Basic Training: Cardio workout

By Richard Magda
March 21, 2002

Spring is here and the Dixon Center gym is being flooded by the masses of seasonal supermodel hopefuls. Rushing to burn mysterious calories and cut fat acquired over winter hibernation, perennial beach muscle fanatics are searching for the quickest and easiest ways to slim down in time for a rawhide tan to complement minimalist attire.

To burn calories and snap into shape quickly, treadmills, stationary bikes and Stairmasters are the most popular and, if used correctly, the most effective. Before jumping on these cardio-kickers, however, it is important to know how hard the average body can be pushed.

For starters, it is crucial to choose a program appropriate for desired results. For endurance, it is crucial to work at a steady pace for an extended period of time. To enhance speed and quickness, however, work in intervals of fast pace exercise with downtime in between bursts. Other programs exist for more modified training types.

“It’s important to find out what’s right for you,” certified athletic trainer Andra Riccio said. “Talk to someone who can give you specifics for your goal. Whether it’s speed, fat burning, endurance or any other, find out what machine to use at what intensity and for how long.”

Once a program has been established, limitations of the average body should be calculated based on age and resting heart rate (see Target Heart Rate Formula.)

“The target heart rate formula is a very general guideline to be used as a reference point,” Riccio said. “The numbers for each individual vary, and depend on resting heart rate. If you exercise regularly, your resting heart rate will be lower (fewer beats per minute) and you will be able to exercise for longer periods of time.”

With a designated program and a general target heart rate established, it is time to loosen the limbs and break a sweat.

“Before each workout, make sure you warm-up by doing a light cardiovascular workout until you begin to sweat,” Riccio said.

To warm-up, try a light jog or a fast pace walk to loosen muscles and adjust body temperature. Properly executing a warm-up will enhance performance during the actual exercise period, which will lead to better physical results, according to Riccio.

Now it is time to watch the calories burn as the fat flies off. The Dixon Center offers a variety of cardiovascular equipment to accommodate the comfort of all ranges of exercisers. Stationary bicycles, treadmills, elliptical trainers and stair climbers (Stairmaster) are the most functional. Each machine includes set programs (endurance, fat burning, intervals, random, etc.) and a manual option for personal preference. To monitor time and distance, the machines also present statistics such as calories burned, speed, miles and some even watts, which would be the amount of electricity one could generate during a work out.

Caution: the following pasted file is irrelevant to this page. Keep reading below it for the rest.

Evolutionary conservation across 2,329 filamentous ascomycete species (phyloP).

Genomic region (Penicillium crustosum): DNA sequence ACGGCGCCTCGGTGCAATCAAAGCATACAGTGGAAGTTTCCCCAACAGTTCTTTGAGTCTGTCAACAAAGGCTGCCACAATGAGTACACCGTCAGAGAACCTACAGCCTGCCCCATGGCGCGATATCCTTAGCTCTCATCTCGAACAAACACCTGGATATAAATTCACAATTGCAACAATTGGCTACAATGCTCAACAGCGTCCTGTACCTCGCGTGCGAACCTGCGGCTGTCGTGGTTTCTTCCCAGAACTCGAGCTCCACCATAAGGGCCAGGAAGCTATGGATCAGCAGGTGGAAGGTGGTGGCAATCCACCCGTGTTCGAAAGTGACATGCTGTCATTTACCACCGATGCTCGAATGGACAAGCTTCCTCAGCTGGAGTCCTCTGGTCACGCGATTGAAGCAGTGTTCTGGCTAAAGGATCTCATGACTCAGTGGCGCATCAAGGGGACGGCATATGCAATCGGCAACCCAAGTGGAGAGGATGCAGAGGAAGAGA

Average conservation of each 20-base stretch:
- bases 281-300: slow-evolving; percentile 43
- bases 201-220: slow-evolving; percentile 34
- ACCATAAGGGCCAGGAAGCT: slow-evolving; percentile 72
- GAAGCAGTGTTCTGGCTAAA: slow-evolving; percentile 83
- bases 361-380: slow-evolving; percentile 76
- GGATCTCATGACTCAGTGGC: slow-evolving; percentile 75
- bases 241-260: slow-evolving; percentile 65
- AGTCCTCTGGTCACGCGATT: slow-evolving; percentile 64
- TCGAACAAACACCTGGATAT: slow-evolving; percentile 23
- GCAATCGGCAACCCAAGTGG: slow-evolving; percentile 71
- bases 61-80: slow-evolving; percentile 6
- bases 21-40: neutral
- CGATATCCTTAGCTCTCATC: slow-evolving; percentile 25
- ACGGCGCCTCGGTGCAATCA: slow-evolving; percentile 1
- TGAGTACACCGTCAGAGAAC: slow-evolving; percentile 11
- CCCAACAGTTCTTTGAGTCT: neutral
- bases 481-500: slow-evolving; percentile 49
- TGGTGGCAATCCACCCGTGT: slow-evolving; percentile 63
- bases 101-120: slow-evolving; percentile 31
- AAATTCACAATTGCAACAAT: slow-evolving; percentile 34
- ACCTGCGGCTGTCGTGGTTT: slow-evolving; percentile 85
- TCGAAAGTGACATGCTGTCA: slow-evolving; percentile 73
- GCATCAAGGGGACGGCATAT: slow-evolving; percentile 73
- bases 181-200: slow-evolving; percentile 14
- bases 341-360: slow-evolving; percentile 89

The stationary bicycles, stair climbers and treadmills are traditional machines that allow users to incorporate the same range of motion as riding a bicycle, running or walking. Stationary bicycles offer back support and are low impact, meaning that the range of motion is mildly stressful on joints and ligaments. Adjusting the tension on the stationary bicycle will increase or decrease the intensity of the work out. The treadmill allows a greater variety of motion, but is weight bearing and therefore involves higher impact on joints. The greatest advantage of the treadmill is the incline function that allows users to simulate running or walking up a hill, according to Riccio. The stair climber provides a low impact work out but “with existing problems of the back and knees, the stepper could worsen injuries,” Riccio said.

With newer technology and research has come a new age of cardiovascular equipment, the elliptical trainer. Part stair climber, part treadmill and part stationary cycle, elliptical trainers are the hottest new aerobic machines and are available at the Dixon Center. Working the upper and lower body together, elliptical trainers allow more of the body’s natural movement of legs and hips making it the lowest impact cardiovascular machine, according to Riccio. Elliptical trainers are ideal for injured exercisers who still want to maintain a toned physique.

Although each machine comes with its own set of benefits and potential problems, all are effective if used correctly. Riccio stressed the importance of proper posture when doing any type of exercise. For the previously uninjured, Riccio recommends the stationary bicycle for starters.

“If it’s just to start out, start on the bike. It involves low impact and less stress on joints, plus it’s easy to adjust the resistance,” she said. “I really think they’re all very good for getting in shape though,” she added.

With the weather soon to be as hot as the Dixon Center gym on a busy day, summer wardrobes will be replacing jeans and sweaters, and that means more skin. The Dixon Center offers everything needed to get slim and trim just in time to catch the rays, and maybe even some summer love.

TO FIND TARGET HEART RATE: Subtract your age from 220. The number you get represents your theoretical maximum heart rate. Multiply that figure by .60 and .85 (60 percent to 85 percent) to determine your training heart-rate zone. For a 35-year-old person, for instance, the training range is 111 beats per minute (bpm) to 157 bpm. [220-35=185; 185x.60 =111; 185x.85 =157]

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Richard Magda

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